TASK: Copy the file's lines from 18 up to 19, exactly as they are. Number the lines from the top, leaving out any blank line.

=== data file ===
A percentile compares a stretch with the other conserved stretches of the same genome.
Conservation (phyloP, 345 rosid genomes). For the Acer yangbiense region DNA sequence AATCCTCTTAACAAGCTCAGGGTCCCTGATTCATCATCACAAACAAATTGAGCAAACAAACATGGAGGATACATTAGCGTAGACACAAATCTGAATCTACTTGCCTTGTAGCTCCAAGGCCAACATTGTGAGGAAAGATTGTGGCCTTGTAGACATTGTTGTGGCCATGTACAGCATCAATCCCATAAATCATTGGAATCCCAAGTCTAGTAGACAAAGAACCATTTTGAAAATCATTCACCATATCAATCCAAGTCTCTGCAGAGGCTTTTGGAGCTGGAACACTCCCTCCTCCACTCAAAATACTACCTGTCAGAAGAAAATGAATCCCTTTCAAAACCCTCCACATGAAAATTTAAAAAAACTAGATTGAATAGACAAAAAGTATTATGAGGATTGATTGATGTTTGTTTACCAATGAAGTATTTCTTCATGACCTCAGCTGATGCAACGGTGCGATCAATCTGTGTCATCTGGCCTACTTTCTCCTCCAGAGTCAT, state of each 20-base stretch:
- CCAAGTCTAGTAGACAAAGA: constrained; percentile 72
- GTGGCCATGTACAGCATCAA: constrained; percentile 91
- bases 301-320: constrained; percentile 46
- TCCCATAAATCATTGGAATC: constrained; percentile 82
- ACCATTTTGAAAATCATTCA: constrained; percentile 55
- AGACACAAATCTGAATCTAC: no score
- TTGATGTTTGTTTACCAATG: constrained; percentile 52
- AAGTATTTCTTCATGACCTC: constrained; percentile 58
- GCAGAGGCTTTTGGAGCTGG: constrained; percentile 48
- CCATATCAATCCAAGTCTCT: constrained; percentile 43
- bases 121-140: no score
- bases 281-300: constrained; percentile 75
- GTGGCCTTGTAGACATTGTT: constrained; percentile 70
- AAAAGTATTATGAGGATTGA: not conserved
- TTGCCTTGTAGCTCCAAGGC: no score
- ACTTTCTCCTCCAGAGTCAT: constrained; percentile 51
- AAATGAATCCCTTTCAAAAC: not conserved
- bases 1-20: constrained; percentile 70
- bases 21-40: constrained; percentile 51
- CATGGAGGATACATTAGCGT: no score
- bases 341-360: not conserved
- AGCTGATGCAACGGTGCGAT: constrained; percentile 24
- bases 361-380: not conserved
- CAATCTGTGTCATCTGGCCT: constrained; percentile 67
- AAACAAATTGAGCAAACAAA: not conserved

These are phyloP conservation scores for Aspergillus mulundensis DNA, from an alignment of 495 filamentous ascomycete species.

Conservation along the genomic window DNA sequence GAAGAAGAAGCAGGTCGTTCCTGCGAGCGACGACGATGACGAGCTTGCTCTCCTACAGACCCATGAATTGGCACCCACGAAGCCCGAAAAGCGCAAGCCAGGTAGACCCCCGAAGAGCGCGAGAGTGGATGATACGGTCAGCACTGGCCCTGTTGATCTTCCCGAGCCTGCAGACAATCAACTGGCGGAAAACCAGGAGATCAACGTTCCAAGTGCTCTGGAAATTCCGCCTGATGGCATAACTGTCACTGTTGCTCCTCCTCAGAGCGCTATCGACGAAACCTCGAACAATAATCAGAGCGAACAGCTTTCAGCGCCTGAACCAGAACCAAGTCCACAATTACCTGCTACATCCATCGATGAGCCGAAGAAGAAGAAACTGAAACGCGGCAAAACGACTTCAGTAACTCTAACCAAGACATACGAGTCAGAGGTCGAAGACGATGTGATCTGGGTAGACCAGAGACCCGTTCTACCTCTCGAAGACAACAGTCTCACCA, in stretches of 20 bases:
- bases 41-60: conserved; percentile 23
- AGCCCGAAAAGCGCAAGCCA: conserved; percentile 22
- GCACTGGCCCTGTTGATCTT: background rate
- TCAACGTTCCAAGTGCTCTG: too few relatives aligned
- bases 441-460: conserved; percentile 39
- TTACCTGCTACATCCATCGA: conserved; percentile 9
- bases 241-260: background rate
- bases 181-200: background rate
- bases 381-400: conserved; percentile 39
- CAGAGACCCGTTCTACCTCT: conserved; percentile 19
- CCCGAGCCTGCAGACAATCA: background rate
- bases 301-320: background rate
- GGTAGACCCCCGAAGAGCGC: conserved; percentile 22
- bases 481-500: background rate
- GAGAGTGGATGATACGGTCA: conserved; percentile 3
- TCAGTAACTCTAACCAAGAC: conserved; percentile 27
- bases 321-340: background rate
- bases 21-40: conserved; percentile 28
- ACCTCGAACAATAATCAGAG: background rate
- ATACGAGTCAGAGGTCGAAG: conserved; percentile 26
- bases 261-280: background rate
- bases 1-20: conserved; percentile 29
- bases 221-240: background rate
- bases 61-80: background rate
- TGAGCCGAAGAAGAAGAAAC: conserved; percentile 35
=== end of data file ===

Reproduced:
- ACTTTCTCCTCCAGAGTCAT: constrained; percentile 51
- AAATGAATCCCTTTCAAAAC: not conserved